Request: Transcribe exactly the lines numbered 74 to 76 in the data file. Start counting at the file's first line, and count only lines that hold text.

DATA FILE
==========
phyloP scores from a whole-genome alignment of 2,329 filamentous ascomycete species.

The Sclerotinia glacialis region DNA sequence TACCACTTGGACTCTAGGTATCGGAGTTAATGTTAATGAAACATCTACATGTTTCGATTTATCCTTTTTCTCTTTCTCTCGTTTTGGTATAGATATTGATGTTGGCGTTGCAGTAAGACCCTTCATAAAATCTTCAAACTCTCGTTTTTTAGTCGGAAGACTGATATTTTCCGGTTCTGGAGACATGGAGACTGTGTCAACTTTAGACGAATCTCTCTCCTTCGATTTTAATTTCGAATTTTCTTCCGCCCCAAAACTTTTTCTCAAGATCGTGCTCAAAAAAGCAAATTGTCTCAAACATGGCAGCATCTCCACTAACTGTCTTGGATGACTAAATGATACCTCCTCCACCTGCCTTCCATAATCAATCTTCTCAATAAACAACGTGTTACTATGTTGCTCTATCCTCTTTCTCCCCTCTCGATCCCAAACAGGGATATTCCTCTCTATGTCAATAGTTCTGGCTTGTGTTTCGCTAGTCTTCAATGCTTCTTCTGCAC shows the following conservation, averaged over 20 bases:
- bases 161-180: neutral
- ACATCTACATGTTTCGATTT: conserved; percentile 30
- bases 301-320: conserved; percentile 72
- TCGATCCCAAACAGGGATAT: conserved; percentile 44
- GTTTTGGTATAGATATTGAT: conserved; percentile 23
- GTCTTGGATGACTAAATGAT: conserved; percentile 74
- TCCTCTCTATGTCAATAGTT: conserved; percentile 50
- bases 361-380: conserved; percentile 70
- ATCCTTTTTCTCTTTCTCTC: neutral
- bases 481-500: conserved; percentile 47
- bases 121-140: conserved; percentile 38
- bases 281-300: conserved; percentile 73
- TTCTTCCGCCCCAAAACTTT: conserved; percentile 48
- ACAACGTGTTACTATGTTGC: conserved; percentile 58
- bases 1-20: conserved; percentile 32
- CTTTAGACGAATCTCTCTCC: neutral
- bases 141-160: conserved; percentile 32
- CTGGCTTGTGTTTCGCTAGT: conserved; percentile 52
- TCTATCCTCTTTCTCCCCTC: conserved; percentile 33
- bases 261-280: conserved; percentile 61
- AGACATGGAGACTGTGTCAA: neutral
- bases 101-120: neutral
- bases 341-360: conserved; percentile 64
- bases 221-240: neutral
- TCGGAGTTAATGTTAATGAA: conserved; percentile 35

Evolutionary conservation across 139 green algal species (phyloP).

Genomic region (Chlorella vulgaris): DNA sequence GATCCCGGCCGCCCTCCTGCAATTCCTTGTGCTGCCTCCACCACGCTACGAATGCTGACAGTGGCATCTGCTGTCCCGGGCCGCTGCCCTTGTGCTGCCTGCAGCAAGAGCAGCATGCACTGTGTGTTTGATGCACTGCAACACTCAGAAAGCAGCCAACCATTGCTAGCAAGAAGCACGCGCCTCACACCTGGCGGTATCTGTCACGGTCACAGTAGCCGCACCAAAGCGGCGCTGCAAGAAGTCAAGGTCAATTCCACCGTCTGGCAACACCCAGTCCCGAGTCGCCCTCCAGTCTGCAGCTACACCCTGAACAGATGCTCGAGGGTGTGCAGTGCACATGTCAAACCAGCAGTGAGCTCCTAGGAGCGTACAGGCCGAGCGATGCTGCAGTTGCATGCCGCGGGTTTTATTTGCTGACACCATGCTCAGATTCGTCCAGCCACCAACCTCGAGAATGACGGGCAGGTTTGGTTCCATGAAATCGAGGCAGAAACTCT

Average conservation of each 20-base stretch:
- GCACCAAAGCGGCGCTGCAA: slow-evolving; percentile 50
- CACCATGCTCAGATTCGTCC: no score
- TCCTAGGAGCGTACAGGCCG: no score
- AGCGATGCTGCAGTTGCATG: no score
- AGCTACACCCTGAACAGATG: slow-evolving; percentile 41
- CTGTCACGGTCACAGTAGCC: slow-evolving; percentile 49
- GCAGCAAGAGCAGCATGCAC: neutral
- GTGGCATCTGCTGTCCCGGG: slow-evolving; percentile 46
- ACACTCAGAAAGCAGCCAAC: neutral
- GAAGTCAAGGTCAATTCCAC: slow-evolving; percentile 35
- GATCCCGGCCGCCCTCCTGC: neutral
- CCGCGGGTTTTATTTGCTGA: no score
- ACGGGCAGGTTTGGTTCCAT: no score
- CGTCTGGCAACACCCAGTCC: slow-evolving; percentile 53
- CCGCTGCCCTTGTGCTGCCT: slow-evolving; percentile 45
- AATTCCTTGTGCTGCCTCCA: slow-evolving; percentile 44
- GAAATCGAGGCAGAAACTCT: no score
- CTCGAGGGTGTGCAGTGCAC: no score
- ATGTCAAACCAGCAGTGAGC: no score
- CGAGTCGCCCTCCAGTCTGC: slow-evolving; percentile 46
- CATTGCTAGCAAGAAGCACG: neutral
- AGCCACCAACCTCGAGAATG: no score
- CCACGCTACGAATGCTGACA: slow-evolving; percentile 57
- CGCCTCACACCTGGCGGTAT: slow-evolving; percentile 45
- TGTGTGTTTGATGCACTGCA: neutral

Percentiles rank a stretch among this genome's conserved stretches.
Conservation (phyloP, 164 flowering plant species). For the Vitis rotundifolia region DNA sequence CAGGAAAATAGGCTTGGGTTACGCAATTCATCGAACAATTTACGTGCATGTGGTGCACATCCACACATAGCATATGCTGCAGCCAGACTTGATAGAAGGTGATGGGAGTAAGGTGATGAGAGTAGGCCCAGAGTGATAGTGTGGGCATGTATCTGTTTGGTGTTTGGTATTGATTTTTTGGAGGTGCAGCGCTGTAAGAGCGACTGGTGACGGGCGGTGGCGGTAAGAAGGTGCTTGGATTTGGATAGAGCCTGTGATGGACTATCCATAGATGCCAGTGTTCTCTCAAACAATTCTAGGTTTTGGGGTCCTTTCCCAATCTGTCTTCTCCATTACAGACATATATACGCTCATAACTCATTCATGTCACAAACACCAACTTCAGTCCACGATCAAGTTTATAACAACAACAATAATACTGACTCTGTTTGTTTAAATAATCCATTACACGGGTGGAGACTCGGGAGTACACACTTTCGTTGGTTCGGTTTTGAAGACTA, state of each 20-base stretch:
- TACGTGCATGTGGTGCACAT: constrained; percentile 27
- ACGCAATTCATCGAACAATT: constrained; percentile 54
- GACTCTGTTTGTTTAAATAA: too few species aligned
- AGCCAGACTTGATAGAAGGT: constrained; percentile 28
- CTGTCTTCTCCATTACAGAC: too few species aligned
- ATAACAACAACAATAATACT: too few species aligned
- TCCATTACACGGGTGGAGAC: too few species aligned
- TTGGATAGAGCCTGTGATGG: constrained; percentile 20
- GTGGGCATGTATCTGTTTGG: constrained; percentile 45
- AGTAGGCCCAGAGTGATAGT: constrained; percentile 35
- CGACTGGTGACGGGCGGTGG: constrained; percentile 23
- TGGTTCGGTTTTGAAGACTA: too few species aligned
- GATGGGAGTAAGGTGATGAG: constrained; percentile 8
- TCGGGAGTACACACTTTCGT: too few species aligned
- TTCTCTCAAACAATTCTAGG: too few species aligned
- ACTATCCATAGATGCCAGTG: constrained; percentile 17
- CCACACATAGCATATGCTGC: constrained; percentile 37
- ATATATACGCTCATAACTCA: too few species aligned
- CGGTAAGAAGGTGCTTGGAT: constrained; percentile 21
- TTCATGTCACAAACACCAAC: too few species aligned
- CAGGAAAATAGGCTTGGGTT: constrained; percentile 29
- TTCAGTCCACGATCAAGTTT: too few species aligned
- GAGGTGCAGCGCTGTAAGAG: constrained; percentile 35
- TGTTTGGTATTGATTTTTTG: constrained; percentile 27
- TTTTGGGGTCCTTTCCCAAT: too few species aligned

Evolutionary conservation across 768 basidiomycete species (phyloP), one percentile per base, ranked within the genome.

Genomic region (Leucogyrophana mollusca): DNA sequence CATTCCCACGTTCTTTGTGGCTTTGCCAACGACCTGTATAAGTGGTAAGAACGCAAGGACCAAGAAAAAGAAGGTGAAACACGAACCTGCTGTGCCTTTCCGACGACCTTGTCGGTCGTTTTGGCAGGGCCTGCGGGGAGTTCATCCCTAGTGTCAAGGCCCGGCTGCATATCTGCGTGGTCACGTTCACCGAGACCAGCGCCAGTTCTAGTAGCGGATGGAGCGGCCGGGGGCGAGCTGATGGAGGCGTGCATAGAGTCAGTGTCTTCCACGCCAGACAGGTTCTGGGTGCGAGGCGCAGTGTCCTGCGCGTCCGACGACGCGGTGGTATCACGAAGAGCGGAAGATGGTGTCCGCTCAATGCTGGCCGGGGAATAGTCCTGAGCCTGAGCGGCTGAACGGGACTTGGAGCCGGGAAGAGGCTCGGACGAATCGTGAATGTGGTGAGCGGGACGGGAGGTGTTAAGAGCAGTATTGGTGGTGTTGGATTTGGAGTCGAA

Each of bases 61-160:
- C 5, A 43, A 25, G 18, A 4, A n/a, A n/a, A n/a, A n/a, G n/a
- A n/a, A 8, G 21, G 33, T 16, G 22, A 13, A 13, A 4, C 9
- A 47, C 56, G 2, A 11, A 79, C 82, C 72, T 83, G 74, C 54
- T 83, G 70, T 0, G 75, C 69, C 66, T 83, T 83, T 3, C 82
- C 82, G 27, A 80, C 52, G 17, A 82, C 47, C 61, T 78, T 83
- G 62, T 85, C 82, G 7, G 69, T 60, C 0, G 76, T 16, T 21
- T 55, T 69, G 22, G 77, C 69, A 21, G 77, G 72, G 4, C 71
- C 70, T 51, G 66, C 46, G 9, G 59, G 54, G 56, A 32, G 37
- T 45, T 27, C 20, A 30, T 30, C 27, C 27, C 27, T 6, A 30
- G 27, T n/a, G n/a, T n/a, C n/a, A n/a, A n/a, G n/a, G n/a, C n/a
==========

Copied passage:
- CCACACATAGCATATGCTGC: constrained; percentile 37
- ATATATACGCTCATAACTCA: too few species aligned
- CGGTAAGAAGGTGCTTGGAT: constrained; percentile 21